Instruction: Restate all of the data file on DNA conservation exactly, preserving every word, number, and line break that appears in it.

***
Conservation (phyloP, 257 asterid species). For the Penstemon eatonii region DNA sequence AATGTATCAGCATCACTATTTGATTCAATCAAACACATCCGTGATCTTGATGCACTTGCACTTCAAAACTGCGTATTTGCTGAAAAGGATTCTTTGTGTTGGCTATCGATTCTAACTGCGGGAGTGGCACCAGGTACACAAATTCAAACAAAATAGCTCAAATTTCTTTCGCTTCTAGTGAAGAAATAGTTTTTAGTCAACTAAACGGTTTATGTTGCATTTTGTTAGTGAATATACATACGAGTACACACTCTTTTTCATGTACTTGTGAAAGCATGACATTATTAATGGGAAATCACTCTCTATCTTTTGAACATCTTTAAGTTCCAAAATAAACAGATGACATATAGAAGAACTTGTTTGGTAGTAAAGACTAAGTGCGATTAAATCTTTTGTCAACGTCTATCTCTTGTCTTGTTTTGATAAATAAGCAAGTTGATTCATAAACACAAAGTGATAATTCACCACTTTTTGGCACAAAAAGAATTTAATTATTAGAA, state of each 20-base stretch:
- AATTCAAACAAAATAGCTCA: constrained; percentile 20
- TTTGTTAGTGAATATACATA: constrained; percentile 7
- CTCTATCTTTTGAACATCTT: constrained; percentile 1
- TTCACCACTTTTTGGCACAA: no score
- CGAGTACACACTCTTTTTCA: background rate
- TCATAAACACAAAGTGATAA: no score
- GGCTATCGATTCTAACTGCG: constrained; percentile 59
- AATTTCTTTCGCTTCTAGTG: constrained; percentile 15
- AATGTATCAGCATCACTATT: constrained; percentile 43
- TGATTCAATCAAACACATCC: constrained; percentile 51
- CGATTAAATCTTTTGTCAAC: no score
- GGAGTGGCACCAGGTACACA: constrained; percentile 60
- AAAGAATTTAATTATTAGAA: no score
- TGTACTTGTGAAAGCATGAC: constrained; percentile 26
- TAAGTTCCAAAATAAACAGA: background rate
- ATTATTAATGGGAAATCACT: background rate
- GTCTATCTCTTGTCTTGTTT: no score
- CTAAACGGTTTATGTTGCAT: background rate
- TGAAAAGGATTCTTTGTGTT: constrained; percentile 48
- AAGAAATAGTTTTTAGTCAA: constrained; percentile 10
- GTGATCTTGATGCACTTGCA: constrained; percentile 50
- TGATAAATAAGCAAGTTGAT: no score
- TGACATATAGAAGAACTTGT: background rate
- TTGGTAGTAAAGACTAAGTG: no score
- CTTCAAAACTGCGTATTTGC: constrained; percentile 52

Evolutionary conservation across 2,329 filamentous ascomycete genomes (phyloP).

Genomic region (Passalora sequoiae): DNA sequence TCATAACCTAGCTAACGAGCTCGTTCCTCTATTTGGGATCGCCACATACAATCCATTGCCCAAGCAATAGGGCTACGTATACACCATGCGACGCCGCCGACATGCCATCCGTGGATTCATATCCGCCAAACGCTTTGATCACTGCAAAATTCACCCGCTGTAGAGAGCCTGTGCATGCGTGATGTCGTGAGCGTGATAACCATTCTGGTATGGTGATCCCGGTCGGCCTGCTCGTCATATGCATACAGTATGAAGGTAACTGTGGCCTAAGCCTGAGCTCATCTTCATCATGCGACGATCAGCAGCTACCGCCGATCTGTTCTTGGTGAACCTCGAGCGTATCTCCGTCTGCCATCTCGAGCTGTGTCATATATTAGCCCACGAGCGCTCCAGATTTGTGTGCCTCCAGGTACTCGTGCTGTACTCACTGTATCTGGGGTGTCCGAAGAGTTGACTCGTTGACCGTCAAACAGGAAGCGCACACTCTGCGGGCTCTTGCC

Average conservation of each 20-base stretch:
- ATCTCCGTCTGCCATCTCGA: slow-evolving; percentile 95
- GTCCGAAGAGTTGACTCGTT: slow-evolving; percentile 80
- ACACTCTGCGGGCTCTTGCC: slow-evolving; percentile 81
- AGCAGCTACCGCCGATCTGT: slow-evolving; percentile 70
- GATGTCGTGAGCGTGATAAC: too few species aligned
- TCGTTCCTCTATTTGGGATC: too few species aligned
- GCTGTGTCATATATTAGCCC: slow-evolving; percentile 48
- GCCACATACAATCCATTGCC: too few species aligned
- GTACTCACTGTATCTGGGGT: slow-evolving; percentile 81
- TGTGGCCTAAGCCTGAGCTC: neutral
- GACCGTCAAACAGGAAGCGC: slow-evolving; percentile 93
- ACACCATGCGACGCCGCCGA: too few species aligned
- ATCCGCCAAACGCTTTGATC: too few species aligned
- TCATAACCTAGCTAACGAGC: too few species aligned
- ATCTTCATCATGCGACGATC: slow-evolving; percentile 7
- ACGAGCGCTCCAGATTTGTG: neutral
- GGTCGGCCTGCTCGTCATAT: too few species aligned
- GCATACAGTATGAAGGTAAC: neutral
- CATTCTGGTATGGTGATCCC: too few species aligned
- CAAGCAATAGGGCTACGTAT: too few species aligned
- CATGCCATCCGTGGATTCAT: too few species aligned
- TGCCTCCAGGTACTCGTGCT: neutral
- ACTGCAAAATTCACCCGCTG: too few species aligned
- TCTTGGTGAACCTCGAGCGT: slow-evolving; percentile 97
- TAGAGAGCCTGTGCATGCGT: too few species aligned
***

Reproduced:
Conservation (phyloP, 257 asterid species). For the Penstemon eatonii region DNA sequence AATGTATCAGCATCACTATTTGATTCAATCAAACACATCCGTGATCTTGATGCACTTGCACTTCAAAACTGCGTATTTGCTGAAAAGGATTCTTTGTGTTGGCTATCGATTCTAACTGCGGGAGTGGCACCAGGTACACAAATTCAAACAAAATAGCTCAAATTTCTTTCGCTTCTAGTGAAGAAATAGTTTTTAGTCAACTAAACGGTTTATGTTGCATTTTGTTAGTGAATATACATACGAGTACACACTCTTTTTCATGTACTTGTGAAAGCATGACATTATTAATGGGAAATCACTCTCTATCTTTTGAACATCTTTAAGTTCCAAAATAAACAGATGACATATAGAAGAACTTGTTTGGTAGTAAAGACTAAGTGCGATTAAATCTTTTGTCAACGTCTATCTCTTGTCTTGTTTTGATAAATAAGCAAGTTGATTCATAAACACAAAGTGATAATTCACCACTTTTTGGCACAAAAAGAATTTAATTATTAGAA, state of each 20-base stretch:
- AATTCAAACAAAATAGCTCA: constrained; percentile 20
- TTTGTTAGTGAATATACATA: constrained; percentile 7
- CTCTATCTTTTGAACATCTT: constrained; percentile 1
- TTCACCACTTTTTGGCACAA: no score
- CGAGTACACACTCTTTTTCA: background rate
- TCATAAACACAAAGTGATAA: no score
- GGCTATCGATTCTAACTGCG: constrained; percentile 59
- AATTTCTTTCGCTTCTAGTG: constrained; percentile 15
- AATGTATCAGCATCACTATT: constrained; percentile 43
- TGATTCAATCAAACACATCC: constrained; percentile 51
- CGATTAAATCTTTTGTCAAC: no score
- GGAGTGGCACCAGGTACACA: constrained; percentile 60
- AAAGAATTTAATTATTAGAA: no score
- TGTACTTGTGAAAGCATGAC: constrained; percentile 26
- TAAGTTCCAAAATAAACAGA: background rate
- ATTATTAATGGGAAATCACT: background rate
- GTCTATCTCTTGTCTTGTTT: no score
- CTAAACGGTTTATGTTGCAT: background rate
- TGAAAAGGATTCTTTGTGTT: constrained; percentile 48
- AAGAAATAGTTTTTAGTCAA: constrained; percentile 10
- GTGATCTTGATGCACTTGCA: constrained; percentile 50
- TGATAAATAAGCAAGTTGAT: no score
- TGACATATAGAAGAACTTGT: background rate
- TTGGTAGTAAAGACTAAGTG: no score
- CTTCAAAACTGCGTATTTGC: constrained; percentile 52

Evolutionary conservation across 2,329 filamentous ascomycete genomes (phyloP).

Genomic region (Passalora sequoiae): DNA sequence TCATAACCTAGCTAACGAGCTCGTTCCTCTATTTGGGATCGCCACATACAATCCATTGCCCAAGCAATAGGGCTACGTATACACCATGCGACGCCGCCGACATGCCATCCGTGGATTCATATCCGCCAAACGCTTTGATCACTGCAAAATTCACCCGCTGTAGAGAGCCTGTGCATGCGTGATGTCGTGAGCGTGATAACCATTCTGGTATGGTGATCCCGGTCGGCCTGCTCGTCATATGCATACAGTATGAAGGTAACTGTGGCCTAAGCCTGAGCTCATCTTCATCATGCGACGATCAGCAGCTACCGCCGATCTGTTCTTGGTGAACCTCGAGCGTATCTCCGTCTGCCATCTCGAGCTGTGTCATATATTAGCCCACGAGCGCTCCAGATTTGTGTGCCTCCAGGTACTCGTGCTGTACTCACTGTATCTGGGGTGTCCGAAGAGTTGACTCGTTGACCGTCAAACAGGAAGCGCACACTCTGCGGGCTCTTGCC

Average conservation of each 20-base stretch:
- ATCTCCGTCTGCCATCTCGA: slow-evolving; percentile 95
- GTCCGAAGAGTTGACTCGTT: slow-evolving; percentile 80
- ACACTCTGCGGGCTCTTGCC: slow-evolving; percentile 81
- AGCAGCTACCGCCGATCTGT: slow-evolving; percentile 70
- GATGTCGTGAGCGTGATAAC: too few species aligned
- TCGTTCCTCTATTTGGGATC: too few species aligned
- GCTGTGTCATATATTAGCCC: slow-evolving; percentile 48
- GCCACATACAATCCATTGCC: too few species aligned
- GTACTCACTGTATCTGGGGT: slow-evolving; percentile 81
- TGTGGCCTAAGCCTGAGCTC: neutral
- GACCGTCAAACAGGAAGCGC: slow-evolving; percentile 93
- ACACCATGCGACGCCGCCGA: too few species aligned
- ATCCGCCAAACGCTTTGATC: too few species aligned
- TCATAACCTAGCTAACGAGC: too few species aligned
- ATCTTCATCATGCGACGATC: slow-evolving; percentile 7
- ACGAGCGCTCCAGATTTGTG: neutral
- GGTCGGCCTGCTCGTCATAT: too few species aligned
- GCATACAGTATGAAGGTAAC: neutral
- CATTCTGGTATGGTGATCCC: too few species aligned
- CAAGCAATAGGGCTACGTAT: too few species aligned
- CATGCCATCCGTGGATTCAT: too few species aligned
- TGCCTCCAGGTACTCGTGCT: neutral
- ACTGCAAAATTCACCCGCTG: too few species aligned
- TCTTGGTGAACCTCGAGCGT: slow-evolving; percentile 97
- TAGAGAGCCTGTGCATGCGT: too few species aligned